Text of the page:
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Suppose we have 7 vertices, each of which corresponds to a different integer modulo seven. The edge exists between two vertices x and y if x + 3 ≡ y mod 7. For example, there is an edge between 0 and 3, and an edge between 5 and 2. What is the length of the shortest path between 0 and 1?

My method to get the answer is to apply the definition of congruence. The edge exits iff $7 | x + 3 - y$. Thus, I got one cyclic graph and then get the answer is 2. Is there any method I can play with modular arithmetic without drawing a graph so that I can get shortest path between node 0 and node 1?

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Let us consider the more general case in which you have $n$ vertices, and you connect $x,y$ if $x-y \equiv a \pmod{n}$ (in your case, $n = 7$ and $a = 3$).

Your graph is a union of disjoint cycles. When $n$ is prime (as in your case), it is a single cycle. Hence if you want to get from $x$ to $y$, either you keep adding $a$ (modulo $n$), of you keep subtracting $a$ (modulo $n$). If you add $m$ times the value $a$ (where $m$ is possibly negative) then $x+ma \equiv y \pmod{n}$, that is, $ma \equiv y-x \pmod{n}$. Let us now assume that $(a,n) = 1$ (for example, $n$ is prime and $1 \leq a \leq n-1$). Then $m \equiv a^{-1}(y-x) \pmod{n}$.

Solving the equation above (assuming $x \not\equiv y \pmod{n}$), there will be one solution $m_+$ in the range $1,\ldots,n-1$ and another $m_-$ in the range $-1,\ldots,-(n-1)$. The distance is $\min(m_+,-m_-)$.

In your case, $n = 7$ and $a = 3$. We can compute $a^{-1} = 5$. If $x = 0$ and $y = 1$ then $a^{-1}(y-x) = 5$, and so $m_+ = 5$ and $-m_- = 2$. So the shortest path goes backwards for two steps: $0 \to 4 \to 1$.

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You need to find integers $a$ and $b$ such that

$3a = 7b + 1$

and from all the (infinitely many) values of $a$ you want the one that minimises $|a|$. In this case, we can see by trial and error that the set of solutions is $a=5+7n$ for integer values of $n$, and to minimise $|a|$ we take $n=-1$, so that $a=-2$, and the shortest path is $0 \to 4 \to 1$.

In general, there will be infinitely many solutions to $pa = qb + 1$ as long as $p$ and $q$ are co-prime (do not share any common factors other than $1$), and you can use the Euclidean algorithm to find the smallest positive value of $a$. If the smallest positive value of $a$ is $a_0$ then the value of $a$ that minimises $|a|$ is either $a_0$ or $a_0 - q$.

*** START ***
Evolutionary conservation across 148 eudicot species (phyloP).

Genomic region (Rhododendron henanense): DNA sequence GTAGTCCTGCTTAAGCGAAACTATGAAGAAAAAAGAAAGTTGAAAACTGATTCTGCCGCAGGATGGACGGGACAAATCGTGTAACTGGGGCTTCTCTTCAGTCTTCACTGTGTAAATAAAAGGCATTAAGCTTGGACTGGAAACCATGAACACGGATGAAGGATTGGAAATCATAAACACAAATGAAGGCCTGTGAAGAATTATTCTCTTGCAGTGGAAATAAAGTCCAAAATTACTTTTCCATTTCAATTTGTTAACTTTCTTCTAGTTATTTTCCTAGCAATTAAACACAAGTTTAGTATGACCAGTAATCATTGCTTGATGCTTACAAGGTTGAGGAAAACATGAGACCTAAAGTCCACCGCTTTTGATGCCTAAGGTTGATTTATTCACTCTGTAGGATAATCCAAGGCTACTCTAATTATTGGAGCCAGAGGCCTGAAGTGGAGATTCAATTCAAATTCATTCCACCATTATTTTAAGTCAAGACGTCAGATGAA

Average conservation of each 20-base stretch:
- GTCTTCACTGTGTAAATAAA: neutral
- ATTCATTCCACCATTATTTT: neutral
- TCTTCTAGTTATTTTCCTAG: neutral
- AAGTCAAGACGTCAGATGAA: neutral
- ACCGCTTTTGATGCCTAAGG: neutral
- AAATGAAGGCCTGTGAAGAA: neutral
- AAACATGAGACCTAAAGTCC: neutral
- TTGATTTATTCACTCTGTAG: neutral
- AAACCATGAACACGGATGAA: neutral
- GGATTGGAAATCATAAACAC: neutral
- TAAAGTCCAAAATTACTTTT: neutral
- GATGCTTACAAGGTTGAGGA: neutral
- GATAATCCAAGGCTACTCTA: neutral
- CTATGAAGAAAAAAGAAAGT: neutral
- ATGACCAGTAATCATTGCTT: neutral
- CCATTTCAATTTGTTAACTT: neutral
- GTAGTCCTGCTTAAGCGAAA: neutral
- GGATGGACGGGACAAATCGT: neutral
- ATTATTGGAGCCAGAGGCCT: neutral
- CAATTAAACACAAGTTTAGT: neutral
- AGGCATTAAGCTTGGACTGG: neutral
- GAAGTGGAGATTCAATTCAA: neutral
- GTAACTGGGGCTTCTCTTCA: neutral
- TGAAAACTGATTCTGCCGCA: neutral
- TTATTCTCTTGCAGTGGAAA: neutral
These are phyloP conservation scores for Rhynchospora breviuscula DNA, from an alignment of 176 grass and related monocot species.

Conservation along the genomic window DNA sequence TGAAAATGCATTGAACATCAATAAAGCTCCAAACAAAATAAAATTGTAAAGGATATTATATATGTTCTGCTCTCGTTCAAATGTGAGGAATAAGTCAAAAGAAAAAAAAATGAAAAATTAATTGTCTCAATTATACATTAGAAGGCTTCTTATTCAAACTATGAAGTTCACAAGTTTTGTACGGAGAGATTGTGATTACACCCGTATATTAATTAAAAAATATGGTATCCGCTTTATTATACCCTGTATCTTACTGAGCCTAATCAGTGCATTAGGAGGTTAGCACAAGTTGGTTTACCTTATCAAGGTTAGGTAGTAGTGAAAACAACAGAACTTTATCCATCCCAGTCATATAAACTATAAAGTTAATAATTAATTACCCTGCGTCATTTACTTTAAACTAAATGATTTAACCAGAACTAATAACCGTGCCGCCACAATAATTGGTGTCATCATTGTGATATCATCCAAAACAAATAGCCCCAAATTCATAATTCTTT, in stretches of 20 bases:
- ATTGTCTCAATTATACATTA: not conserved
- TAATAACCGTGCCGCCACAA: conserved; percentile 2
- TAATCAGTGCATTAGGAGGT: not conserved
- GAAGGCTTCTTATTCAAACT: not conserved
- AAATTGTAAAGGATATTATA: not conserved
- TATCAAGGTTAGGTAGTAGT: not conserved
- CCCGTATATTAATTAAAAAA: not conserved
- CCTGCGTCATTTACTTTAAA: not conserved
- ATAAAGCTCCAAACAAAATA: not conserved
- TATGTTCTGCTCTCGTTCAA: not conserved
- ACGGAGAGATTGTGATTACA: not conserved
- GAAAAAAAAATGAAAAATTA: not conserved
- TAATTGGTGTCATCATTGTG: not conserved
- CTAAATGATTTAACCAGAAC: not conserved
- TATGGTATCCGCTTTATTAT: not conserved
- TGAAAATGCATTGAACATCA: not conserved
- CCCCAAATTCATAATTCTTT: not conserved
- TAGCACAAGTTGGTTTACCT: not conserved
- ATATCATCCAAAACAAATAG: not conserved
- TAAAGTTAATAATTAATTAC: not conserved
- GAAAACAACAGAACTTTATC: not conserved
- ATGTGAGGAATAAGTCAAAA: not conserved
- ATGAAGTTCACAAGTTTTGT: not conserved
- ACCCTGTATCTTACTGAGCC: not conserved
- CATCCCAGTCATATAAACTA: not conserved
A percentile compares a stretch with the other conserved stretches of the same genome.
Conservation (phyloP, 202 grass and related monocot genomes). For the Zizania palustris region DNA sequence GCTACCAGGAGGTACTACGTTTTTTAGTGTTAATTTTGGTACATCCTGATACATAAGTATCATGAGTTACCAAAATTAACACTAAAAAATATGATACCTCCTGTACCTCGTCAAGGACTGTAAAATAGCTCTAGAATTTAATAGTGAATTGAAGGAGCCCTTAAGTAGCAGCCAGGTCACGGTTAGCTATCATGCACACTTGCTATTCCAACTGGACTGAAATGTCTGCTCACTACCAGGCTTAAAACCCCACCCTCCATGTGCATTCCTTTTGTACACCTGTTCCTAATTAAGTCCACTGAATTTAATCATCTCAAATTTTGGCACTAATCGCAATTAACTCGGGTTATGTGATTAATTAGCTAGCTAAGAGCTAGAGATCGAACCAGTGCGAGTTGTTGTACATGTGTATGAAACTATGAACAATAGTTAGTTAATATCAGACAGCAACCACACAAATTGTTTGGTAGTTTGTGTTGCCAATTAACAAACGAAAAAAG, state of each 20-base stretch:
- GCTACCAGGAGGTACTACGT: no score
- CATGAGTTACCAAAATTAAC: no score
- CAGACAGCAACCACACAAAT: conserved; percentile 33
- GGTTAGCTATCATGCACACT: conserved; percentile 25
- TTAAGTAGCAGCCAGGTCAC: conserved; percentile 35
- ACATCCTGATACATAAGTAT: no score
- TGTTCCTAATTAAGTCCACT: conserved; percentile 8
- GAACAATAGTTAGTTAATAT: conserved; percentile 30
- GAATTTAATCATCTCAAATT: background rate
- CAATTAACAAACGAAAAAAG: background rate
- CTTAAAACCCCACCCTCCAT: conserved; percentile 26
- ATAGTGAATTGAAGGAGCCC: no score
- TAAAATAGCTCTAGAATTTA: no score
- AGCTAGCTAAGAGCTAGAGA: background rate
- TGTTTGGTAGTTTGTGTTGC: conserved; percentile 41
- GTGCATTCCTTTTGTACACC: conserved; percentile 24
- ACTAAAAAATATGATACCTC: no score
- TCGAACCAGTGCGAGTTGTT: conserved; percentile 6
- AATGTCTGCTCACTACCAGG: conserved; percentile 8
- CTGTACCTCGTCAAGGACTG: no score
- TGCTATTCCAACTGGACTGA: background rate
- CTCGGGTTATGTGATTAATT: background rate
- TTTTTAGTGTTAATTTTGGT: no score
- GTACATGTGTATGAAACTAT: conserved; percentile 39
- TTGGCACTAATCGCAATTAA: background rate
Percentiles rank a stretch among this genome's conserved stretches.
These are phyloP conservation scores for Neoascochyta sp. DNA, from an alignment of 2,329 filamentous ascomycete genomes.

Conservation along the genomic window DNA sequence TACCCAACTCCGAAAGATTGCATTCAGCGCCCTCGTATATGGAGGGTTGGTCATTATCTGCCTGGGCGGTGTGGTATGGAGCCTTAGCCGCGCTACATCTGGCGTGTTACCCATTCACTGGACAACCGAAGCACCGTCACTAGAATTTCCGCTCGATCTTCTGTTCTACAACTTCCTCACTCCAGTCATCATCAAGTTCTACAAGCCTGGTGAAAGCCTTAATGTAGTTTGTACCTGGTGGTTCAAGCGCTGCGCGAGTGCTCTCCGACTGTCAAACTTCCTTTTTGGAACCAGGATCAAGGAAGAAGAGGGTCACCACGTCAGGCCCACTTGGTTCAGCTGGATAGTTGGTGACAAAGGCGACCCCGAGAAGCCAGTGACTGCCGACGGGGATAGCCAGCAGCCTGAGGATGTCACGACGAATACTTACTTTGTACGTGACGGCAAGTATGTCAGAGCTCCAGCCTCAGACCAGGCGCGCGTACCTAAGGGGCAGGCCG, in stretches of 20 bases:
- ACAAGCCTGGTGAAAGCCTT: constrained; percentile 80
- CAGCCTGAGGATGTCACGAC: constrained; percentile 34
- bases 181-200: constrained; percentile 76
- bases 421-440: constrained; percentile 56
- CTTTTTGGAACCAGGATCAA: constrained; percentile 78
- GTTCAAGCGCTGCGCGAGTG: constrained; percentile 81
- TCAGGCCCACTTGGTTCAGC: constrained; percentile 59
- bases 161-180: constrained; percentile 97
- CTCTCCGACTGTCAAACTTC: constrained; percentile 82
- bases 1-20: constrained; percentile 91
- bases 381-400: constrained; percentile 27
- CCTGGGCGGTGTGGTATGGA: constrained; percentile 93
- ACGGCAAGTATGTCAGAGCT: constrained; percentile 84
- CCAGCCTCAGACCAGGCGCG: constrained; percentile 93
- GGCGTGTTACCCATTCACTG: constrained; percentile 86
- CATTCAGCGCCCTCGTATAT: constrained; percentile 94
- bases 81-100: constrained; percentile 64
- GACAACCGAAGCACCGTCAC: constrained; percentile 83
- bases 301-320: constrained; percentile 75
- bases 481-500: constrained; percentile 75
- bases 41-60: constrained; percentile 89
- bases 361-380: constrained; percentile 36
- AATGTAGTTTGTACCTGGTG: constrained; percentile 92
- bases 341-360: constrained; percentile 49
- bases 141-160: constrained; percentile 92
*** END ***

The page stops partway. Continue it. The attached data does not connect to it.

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We can easily generalize this problem: Given a finite group G, two elements g and h in G, and a subset S of G, find the shortest path from g to h in the graph whose vertices are the elements of G and whose edges are the elements of S or the respective inverses of the elements of S, i.e., two vertices x and y are adjacent if and only if y=xr for some r that is either an element of S or is an inverse of some element of S. Note that this graph has |G| vertices and |S||G| edges in an explicit or implicit computer implementation. A simple breadth-first search algorithm on this graph starting at the vertex g and terminating once the vertex h is reached will yield the shortest path between g and h in time O(|G| + |S||G|)=O(|S||G|) time. Moreover, we do not actually have to construct this graph; this is because we already know what all the edges are. We just have to loop through the neighbors of the current group element at every iteration of the breadth-first search algorithm.

In your case, for any positive integer n, we have S={3 mod n} and that the order of the additive group of residue classes mod n is n, so we can find the shortest path between any two specified residue classes mod n in O(n)=O(n) time.

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